Pranayama or breathing techniques are integral to any complete Yoga practice. If you are new to Yoga or pranayama practices we recommend our post 'Beginning your Pranayama Practice' to get you started on your breathing journey. The general benefits of Pranayama practices include; balancing the body’s energy flow, controlling the autonomic nervous system, calming and relaxing the body, and creating internal awareness.
There are numerous beneficial pranayama techniques, and finding a place to start can sometimes feel overwhelming. For this reason we’ve narrowed down four fantastic practices to begin with. They are Ujjayi, Kapalabati, Nadi Shodana and Brahmaree.
A reminder; when practicing pranayama the following guidelines should be followed:
Breathing – Always breathe out of the nose, unless directed otherwise. Do not strain your breath, it is OK to relax, come back to normal breaths and start the practice again. It should never feel like you are drowning!
Time – Sunrise and sunset are the best times to practice
Place – Practice in a quiet room without draft or cold
Sitting – Sit with the spine straight, perhaps on a folded blanket, pillow or chair
Showering – do not shower immediately after practice, let your nervous system settle first
Eating – Do not eat within 3-4 hours of practice.
Contraindications – Avoid intense pranayama practice while menstruating
Ujjayi is sometimes referred to as ‘Ocean breath’, ‘Victorious breath,’ or ‘Darth Vader’ breath. It creates strength and stability during Asana, stimulates heat, relaxes the body, calms the mind and cultivates internal awareness.
Ujjayi requires the glottis of the throat to be restricted, inhaling through the nose, creating a hollow, whispering sound in the back of the throat, and exhaling in the same manner.
- Start from a seated position. First try exhaling through your mouth as though you are trying to fog up a mirror
- Next breath, close your mouth and continue with the same intention but through your nose
- Next breath, imagine you are inhaling only to the point of the navel, not into the lower belly
- On the exhale, draw your navel in and subtly lift your pelvic floor
- Continue for 2-3 minutes
- Eventually mula-bandha will engage as you breathe out. When comfortable you can practice Ujjayi during any asana
Kapalabhati is also known as ‘shining skull’ practice. It is a cleansing technique (Kriya) but also includes breath work and thus also considered a pranayama practice. ‘Kapal’ refers to the front portion of the skull, where the soft spot is located in a newborn. “Bhati’ means light or perception. This invigorating practice brings clarity, improves the immune system, purifies the blood, relieves asthma and sinus problems and tones the digestive system.
Kapalabhati combines the contraction of the abdomen with a forceful nasal exhalation.
- Sit with a neutral spine, relax your face, jaw, eyebrows and shoulders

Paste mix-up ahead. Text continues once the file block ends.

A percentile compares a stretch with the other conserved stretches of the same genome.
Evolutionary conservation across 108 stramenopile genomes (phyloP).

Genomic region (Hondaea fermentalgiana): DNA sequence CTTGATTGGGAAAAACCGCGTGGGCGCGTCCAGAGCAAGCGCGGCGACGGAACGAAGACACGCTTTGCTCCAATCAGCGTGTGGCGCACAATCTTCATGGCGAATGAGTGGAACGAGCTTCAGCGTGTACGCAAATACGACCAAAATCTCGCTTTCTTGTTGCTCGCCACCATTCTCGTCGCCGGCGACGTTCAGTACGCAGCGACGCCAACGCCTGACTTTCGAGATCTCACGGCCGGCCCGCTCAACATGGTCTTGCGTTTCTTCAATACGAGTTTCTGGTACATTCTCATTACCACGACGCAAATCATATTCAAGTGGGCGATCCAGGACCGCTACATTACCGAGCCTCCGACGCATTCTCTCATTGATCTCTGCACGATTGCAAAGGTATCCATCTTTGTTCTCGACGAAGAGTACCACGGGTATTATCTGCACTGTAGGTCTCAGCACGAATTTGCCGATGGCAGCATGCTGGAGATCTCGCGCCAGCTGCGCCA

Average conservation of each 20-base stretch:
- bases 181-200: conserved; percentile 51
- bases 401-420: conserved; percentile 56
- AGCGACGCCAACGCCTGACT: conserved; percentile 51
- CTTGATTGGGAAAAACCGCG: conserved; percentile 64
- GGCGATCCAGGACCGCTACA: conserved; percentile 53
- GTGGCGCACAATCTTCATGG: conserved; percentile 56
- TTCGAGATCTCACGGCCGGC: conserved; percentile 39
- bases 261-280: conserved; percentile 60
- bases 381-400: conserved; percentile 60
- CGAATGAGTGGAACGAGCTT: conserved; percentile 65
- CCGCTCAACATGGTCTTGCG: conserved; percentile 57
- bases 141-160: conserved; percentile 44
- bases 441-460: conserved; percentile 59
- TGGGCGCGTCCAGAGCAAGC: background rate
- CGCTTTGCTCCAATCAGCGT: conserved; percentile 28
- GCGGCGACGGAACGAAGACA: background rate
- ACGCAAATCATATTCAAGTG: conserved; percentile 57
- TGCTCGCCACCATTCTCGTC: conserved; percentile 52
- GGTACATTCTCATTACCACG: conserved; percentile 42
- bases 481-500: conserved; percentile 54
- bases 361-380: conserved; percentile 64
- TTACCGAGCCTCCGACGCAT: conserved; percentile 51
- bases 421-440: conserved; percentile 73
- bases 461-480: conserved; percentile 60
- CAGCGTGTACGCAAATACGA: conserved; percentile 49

- Take a long relaxed breath with a full exhale
- Inhale at normal speed, exhale forcefully by drawing your navel towards your spine
- Continue this method, with every exhalation subtly engage Mula bandha
- Repeat for 20-30 rounds, building up rounds slowly if you need
- At the end of the last round exhale the breath fully, engage and hold Mula bandha, inhale fully, at the top of the inhale engage Jalandar bandha. Hold according to your comfort
- Release and take a few natural breaths
Anulona Viloma is also called ‘alternate nostril breath’. ‘Anu’ translates to ‘with’, ‘vi’ to ‘against’ and loma is ‘hair’, this implies ‘going with the hair’ or ‘going with the grain’. Anuloma Viloma is a deeply relaxing pranayama practice which balances the solar and lunar energies, fosters concentration, alleviates stress and anxiety, and boost immunity.
Anuloma Viloma involves breathing alternatively through each nostril.
- Sit with a neutral spine, make Gyan mudra by touching the thumb and first finger of your left hand and resting it on your knee. Make Vishnu mudra by placing your right hand in a fist and releasing the thumb, ring and pinky fingers
- Close you eyes if you are comfortable and take one full breath, exhaling fully
- Cover your right nostril with your thumb, slowly inhale into your belly through the left nostril,
- Close your left nostril with your ring finger and release your right nostril
- Slowly fully exhale through your right nostril
- Inhale through your right nostril, close your right nostril
- Exhale through the left nostril
- Repeat 5 – 10 rounds
Brahmari pranayama is often called ‘humming bee’ breath. The word Brahmari is derived from the Sanskrit word ‘bhramar’ meaning ‘black humming bee’. Brahmari is deeply calming for the nervous system, relieves insomnia, improves memory and concentration, prevents adrenal fatigue and minimises headaches.
Brahamari pranayama involves breathing through the nose and making a humming sound on the exhalation.
- Sit with a neutral spine, close your eyes if you feel comfortable to do so.
- Exhale fully. Inhale slowly through your nose into your belly
- As you exhale, place the tongue on the roof of your mouth and make a loud humming sound.
- When you feel comfortable add in Shanmukhi mudra by placing the hands in front of the face with elbows pointing outwards and in line with the shoulders, block your ears with your thumbs, place your first two fingers over your eyelids, place the middle fingers on either side of the nose and the ring and pinky fingers at the corners of your mouth
- Continue Brahmari Pranayama for 2-3 minutes or longer if comfortable
Pranayama is essential to any Yoga practice and is a powerful way to balance the flow of energy in your body. To learn more about pranayama see our post 'Beginning Your Pranayama Practice', or grab a copy of the book 'Pranayama The Breath of Yoga' by Gregor Maehle.